Boston no longer has the country’s worst traffic congestion, according to the analytics company INRIX.
All it took was a global pandemic.
As vehicle traffic plunged across the world in the midst of the COVID-19 pandemic, Boston saw one of the more dramatic drops in congestion of any city in the United States, according to the 2020 edition of INRIX’s annual scorecard released Tuesday.
The Boston metro area still had the fourth-worst traffic in the nation in 2020. But after two straight years with the ignominious distinction as the country’s most congested city, Boston drivers spent 68 percent fewer hours in traffic in 2020, dropping the city behind New York City, Philadelphia, and Chicago in the rankings.
Compared to 2019, when congestion cost the average Boston driver $2,205 worth of time sitting in traffic, the cost of the area’s congestion last year was $711 per driver, a savings of $1,517, according to INRIX. The national average was a savings of $980 per driver.
Over the course of the year, the overall number of vehicle miles traveled in the Boston area was down 26 percent.
For drivers who have often been able to breeze through the Tip O’Neill Tunnel during the past 11 months without the usual, all-consuming bumper-to-bumper gridlock, those statistics may not be much of a surprise.
However, the rate at which traffic disappeared — and has slowly recovered — has been particularly notable in Boston, according to Bob Pishue, the author of the INRIX report. Some smaller cities actually saw an overall increase in traffic congestion, while major cities with dense urban cores saw the most drastic drops, with many downtown office employees working from home for most of the year.
“Less commuting downtown means fewer people on the same road network going in the same direction,” Pishue told Boston.com in an interview.
With traffic in the area at a “tipping point” before the pandemic, trips to downtown Boston dropped by 87 percent in April compared to February 2020. And they remained down 60 percent in September. After a slight decline in December, downtown trips this past February were still at just 44 percent — less than half — of their levels the previous year.
Detroit was the only city with a larger initial drop in downtown trips than Boston in April, and only a handful of major metro areas — Detroit, Portland (Oregon), San Francisco, Washington, D.C. — have seen traffic remain relatively lower as of this past February. Others, such as Miami and Tampa, have seen downtown trips recover to more than 80 percent of their pre-pandemic levels.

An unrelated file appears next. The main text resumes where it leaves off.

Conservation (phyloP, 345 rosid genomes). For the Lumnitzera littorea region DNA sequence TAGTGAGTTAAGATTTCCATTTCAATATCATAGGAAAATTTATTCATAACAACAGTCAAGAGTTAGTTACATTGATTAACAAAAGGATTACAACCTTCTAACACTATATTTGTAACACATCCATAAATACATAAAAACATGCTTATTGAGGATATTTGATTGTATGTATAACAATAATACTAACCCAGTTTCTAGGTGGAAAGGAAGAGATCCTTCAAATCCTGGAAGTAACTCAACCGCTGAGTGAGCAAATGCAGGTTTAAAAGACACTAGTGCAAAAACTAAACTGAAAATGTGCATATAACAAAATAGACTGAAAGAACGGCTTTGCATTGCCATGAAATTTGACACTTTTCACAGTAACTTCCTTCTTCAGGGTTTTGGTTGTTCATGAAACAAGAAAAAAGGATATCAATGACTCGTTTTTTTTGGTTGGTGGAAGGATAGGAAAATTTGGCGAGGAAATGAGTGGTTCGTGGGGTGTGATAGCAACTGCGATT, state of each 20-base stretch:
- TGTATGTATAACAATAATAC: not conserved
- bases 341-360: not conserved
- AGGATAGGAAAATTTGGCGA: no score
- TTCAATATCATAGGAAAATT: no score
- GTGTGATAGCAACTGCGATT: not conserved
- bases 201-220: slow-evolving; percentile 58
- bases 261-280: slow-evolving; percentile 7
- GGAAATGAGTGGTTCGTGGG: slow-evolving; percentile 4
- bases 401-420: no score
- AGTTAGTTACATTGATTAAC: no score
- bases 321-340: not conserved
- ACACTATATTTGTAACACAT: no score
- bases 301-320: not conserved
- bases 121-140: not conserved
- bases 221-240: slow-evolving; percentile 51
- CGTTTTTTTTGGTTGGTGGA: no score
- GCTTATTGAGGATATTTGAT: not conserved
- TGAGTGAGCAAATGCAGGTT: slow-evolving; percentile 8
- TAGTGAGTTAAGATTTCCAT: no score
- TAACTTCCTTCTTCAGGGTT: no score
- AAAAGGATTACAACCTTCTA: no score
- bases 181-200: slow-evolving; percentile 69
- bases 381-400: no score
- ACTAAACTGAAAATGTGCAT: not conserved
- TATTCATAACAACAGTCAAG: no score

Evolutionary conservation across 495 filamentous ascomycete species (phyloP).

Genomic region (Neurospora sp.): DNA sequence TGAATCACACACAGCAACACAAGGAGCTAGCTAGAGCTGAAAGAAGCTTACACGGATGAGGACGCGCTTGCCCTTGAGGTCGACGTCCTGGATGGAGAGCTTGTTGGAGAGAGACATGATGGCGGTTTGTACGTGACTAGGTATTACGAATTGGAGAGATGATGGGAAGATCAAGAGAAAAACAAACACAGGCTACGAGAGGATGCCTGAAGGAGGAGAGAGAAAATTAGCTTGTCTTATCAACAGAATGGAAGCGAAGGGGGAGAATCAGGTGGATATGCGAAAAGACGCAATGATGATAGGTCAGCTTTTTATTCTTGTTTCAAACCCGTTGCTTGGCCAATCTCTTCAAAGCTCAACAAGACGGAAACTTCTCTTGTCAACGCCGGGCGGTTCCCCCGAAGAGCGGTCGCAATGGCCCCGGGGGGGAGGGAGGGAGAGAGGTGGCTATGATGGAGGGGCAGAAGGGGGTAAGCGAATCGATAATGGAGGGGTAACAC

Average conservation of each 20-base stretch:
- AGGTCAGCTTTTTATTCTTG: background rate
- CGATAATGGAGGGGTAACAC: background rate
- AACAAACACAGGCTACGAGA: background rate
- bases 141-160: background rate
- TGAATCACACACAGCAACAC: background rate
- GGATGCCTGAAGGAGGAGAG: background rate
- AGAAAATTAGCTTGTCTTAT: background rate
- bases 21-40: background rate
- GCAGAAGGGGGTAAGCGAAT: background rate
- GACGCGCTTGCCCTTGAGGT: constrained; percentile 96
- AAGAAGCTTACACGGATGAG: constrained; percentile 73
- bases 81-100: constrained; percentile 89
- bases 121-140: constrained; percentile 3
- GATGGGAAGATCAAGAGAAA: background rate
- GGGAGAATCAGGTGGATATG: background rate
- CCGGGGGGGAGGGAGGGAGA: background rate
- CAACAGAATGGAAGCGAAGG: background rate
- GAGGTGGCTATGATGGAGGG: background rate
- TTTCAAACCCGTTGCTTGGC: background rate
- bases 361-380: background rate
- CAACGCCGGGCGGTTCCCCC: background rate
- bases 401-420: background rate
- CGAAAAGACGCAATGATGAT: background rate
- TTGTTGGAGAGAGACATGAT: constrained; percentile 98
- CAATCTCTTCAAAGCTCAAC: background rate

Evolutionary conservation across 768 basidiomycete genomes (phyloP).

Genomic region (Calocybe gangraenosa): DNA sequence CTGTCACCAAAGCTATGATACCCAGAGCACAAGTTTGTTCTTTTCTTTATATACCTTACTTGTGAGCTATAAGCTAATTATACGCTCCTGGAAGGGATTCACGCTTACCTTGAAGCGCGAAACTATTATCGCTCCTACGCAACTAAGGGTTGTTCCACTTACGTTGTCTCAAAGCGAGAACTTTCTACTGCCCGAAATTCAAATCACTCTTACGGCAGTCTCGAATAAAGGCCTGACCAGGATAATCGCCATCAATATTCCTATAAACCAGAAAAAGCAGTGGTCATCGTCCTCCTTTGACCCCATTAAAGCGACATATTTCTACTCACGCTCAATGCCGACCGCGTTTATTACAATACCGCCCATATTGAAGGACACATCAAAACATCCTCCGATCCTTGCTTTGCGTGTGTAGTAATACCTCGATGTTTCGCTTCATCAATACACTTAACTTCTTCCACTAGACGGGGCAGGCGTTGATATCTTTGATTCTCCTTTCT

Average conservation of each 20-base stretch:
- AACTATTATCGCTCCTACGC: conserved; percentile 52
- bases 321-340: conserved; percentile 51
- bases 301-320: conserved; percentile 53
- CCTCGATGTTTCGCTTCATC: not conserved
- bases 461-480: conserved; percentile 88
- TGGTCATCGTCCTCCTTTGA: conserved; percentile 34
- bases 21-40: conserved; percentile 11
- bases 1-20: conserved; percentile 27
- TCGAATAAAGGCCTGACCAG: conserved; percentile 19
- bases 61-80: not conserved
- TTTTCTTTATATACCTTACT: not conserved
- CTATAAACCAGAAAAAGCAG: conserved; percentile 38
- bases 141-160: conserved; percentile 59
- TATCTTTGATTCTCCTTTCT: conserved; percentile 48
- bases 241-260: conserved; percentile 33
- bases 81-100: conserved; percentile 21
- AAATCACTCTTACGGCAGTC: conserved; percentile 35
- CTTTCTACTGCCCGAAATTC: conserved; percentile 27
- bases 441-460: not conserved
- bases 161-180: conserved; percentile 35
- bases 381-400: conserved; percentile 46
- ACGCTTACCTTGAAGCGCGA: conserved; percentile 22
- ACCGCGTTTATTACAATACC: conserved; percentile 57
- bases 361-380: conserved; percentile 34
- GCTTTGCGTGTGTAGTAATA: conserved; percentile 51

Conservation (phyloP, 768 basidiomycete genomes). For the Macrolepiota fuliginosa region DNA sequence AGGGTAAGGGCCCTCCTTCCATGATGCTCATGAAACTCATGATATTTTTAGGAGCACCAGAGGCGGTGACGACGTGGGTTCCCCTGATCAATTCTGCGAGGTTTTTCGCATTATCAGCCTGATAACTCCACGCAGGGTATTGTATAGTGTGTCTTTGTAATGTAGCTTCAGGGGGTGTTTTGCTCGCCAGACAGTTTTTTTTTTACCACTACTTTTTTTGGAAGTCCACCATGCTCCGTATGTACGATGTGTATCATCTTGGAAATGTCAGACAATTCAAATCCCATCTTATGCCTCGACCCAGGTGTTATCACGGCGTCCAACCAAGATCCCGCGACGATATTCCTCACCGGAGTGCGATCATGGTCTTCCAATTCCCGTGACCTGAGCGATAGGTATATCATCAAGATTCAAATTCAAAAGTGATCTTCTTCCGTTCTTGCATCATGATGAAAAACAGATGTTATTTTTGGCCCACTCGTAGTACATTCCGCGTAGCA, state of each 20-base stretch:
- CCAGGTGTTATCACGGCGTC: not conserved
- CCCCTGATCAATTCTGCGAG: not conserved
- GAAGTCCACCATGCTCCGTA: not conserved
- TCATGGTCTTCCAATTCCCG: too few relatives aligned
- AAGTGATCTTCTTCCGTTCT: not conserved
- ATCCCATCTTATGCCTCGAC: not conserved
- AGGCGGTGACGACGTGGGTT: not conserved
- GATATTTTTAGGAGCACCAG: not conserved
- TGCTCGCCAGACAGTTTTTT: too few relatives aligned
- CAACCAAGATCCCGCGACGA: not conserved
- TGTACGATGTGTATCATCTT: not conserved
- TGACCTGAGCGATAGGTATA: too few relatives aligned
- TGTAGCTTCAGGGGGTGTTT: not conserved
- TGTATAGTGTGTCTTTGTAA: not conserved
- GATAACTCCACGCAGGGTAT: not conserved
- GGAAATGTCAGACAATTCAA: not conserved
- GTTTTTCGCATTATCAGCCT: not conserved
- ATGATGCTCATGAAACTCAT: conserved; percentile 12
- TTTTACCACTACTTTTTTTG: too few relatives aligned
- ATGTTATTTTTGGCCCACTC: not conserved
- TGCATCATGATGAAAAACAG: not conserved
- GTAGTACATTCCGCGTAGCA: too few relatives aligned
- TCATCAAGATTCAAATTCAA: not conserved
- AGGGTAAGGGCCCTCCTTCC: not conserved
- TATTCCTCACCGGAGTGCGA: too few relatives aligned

Pishue says its hard to unwind all the individual factors at play — from varying COVID-19 restrictions to local industries to school reopening policies to public transit ridership to normal seasonal changes in traffic levels. However, he suggested that Boston’s density and the lack of outside trips into downtown were the primary drivers. While downtown trips were still down 56 percent last month, overall regional trips were only down by roughly a third.
Despite the devastating human and economic toll of the pandemic, Pishue says its impact on traffic had some important silver linings (in addition to the transportation-driver decrease in greenhouse gas emissions).
“Traffic congestion often imposes disproportionate costs on those who can least afford it – people with the least flexible schedules, entry-level employees, students and low-income families,” he wrote in the report. “Yet travel time improvements during the COVID-19 pandemic allowed essential workers, local delivery fleets and services, and long-haul freight to largely travel unimpeded by recurring traffic congestion.”
Pishue expects that traffic into downtown will continue to lag behind the rebound in suburban and rural trips, and that the return to normal will largely depend on vaccination rates, workplace policies, and the viability of restaurant and entertainment venues.
While some cities like Dallas and Houston saw traffic rebound more quickly before leveling off last year, Pishue also noted that there’s been a more slow but steady trend in the dense urban cities like New York or Boston.
“Even though these larger cities felt the impact more, they’ve been on a much more gradual return,” he said.
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